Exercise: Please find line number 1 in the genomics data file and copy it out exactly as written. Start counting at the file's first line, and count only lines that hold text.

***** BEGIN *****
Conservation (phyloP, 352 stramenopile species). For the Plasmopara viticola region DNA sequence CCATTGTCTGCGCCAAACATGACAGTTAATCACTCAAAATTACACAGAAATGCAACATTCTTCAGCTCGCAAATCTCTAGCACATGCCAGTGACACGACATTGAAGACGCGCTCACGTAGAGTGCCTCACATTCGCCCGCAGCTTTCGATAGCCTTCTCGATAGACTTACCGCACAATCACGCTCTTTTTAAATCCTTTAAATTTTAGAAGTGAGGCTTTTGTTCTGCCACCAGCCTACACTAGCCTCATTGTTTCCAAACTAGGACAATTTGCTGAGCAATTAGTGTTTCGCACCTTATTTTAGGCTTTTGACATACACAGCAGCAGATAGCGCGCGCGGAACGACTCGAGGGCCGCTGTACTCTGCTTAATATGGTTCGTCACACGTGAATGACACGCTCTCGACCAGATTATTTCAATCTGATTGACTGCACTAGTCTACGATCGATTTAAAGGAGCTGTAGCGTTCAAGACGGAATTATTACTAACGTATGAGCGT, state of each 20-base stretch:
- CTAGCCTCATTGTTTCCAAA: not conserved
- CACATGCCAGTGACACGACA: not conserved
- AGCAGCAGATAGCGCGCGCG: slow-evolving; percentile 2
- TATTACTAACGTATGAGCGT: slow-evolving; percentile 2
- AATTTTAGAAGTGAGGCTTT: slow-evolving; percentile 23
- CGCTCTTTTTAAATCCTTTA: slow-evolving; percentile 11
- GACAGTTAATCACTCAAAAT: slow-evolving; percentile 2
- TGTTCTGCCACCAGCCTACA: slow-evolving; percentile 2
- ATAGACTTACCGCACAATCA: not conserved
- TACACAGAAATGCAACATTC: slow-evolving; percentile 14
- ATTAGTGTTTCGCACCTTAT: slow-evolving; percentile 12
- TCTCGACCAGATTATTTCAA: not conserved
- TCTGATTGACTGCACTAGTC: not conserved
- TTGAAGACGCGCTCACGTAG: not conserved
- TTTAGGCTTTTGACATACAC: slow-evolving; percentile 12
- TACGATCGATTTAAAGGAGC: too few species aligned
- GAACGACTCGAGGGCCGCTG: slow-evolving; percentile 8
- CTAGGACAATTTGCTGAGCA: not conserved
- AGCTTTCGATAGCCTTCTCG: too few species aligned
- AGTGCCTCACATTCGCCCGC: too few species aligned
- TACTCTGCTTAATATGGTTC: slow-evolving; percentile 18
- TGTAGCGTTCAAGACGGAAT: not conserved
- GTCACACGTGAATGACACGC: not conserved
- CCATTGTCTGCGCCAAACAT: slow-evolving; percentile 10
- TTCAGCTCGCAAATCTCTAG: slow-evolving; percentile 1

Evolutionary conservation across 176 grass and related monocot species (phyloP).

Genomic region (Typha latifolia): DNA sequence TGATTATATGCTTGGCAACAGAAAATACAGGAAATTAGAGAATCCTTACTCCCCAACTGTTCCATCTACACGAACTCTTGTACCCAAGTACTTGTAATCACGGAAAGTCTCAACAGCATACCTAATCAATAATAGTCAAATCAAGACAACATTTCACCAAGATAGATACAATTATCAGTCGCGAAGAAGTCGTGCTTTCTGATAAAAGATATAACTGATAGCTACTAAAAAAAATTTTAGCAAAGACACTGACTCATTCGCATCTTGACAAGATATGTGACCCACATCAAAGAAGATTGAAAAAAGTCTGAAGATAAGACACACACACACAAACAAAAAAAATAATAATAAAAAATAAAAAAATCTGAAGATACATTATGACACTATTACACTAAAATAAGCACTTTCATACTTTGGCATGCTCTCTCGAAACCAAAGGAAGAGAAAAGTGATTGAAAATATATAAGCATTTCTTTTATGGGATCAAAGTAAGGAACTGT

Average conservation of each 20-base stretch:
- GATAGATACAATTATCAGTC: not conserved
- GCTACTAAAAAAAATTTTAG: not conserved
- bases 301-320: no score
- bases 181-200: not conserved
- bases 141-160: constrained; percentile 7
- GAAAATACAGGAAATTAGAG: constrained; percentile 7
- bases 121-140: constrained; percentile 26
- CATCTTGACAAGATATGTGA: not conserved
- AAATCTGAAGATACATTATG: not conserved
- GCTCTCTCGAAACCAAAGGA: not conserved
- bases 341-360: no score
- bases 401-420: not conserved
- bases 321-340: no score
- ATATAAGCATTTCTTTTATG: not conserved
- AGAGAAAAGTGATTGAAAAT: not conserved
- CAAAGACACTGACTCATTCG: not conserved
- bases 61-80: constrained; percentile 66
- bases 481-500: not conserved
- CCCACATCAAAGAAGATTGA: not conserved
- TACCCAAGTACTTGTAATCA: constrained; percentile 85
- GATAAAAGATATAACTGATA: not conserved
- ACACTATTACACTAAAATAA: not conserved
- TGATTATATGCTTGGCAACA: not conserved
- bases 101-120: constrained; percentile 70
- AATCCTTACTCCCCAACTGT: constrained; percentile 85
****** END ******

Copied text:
Conservation (phyloP, 352 stramenopile species). For the Plasmopara viticola region DNA sequence CCATTGTCTGCGCCAAACATGACAGTTAATCACTCAAAATTACACAGAAATGCAACATTCTTCAGCTCGCAAATCTCTAGCACATGCCAGTGACACGACATTGAAGACGCGCTCACGTAGAGTGCCTCACATTCGCCCGCAGCTTTCGATAGCCTTCTCGATAGACTTACCGCACAATCACGCTCTTTTTAAATCCTTTAAATTTTAGAAGTGAGGCTTTTGTTCTGCCACCAGCCTACACTAGCCTCATTGTTTCCAAACTAGGACAATTTGCTGAGCAATTAGTGTTTCGCACCTTATTTTAGGCTTTTGACATACACAGCAGCAGATAGCGCGCGCGGAACGACTCGAGGGCCGCTGTACTCTGCTTAATATGGTTCGTCACACGTGAATGACACGCTCTCGACCAGATTATTTCAATCTGATTGACTGCACTAGTCTACGATCGATTTAAAGGAGCTGTAGCGTTCAAGACGGAATTATTACTAACGTATGAGCGT, state of each 20-base stretch: